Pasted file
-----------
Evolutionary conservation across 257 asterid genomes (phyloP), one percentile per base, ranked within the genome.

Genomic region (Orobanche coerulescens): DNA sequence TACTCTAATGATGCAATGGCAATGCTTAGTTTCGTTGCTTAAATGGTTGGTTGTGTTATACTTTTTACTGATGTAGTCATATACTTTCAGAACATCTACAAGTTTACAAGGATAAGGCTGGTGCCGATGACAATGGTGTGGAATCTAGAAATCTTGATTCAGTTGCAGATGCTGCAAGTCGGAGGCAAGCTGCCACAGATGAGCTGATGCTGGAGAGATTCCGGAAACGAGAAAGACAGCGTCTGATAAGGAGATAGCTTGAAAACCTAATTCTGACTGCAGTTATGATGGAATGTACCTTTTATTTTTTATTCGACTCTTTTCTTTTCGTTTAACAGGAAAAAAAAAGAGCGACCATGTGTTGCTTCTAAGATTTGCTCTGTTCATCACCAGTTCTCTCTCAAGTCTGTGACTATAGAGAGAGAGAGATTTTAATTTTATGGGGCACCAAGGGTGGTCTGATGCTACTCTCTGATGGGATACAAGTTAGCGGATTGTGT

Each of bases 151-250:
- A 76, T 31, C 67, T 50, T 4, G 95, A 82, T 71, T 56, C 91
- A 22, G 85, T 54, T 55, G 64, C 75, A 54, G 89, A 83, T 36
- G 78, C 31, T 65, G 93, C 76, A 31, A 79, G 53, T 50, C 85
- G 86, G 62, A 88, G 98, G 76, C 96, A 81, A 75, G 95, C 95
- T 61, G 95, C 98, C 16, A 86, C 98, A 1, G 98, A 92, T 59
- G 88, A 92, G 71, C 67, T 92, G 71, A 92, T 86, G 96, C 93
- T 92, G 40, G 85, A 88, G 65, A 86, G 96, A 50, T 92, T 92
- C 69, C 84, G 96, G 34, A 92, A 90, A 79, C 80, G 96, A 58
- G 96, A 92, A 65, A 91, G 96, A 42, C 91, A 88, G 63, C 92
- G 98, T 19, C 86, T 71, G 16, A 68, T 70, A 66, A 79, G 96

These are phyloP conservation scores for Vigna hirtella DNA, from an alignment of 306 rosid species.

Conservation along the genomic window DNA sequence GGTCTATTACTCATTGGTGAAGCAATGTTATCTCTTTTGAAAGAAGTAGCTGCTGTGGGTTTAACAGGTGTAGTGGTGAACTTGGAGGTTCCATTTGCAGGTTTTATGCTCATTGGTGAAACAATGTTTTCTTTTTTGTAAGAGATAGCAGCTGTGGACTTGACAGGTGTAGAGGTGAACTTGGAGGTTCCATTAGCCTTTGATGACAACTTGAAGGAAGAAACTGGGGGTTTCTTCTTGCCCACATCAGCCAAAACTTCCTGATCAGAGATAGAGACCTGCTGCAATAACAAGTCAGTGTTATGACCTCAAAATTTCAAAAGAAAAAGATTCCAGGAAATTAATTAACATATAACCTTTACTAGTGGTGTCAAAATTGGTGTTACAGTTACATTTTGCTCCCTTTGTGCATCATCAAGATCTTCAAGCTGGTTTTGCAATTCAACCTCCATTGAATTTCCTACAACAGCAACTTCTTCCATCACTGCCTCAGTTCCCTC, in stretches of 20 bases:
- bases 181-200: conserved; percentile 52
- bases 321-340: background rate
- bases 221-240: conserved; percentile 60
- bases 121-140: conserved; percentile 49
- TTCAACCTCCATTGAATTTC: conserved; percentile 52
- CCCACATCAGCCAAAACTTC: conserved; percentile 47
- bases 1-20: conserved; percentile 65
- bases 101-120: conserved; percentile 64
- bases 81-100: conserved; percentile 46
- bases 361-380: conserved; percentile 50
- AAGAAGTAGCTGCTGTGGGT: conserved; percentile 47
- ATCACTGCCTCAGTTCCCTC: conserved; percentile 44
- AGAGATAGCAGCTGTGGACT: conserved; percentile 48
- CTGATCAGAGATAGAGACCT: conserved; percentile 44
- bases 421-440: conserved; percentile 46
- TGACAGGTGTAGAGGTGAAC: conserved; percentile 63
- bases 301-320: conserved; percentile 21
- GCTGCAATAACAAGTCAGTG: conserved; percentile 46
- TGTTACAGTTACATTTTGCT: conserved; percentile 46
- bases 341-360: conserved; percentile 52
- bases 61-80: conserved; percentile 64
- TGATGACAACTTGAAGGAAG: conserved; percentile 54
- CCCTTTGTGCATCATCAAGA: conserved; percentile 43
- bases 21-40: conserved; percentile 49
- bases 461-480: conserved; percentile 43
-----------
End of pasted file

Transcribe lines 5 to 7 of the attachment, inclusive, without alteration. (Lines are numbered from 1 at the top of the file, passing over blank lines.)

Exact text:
- A 22, G 85, T 54, T 55, G 64, C 75, A 54, G 89, A 83, T 36
- G 78, C 31, T 65, G 93, C 76, A 31, A 79, G 53, T 50, C 85
- G 86, G 62, A 88, G 98, G 76, C 96, A 81, A 75, G 95, C 95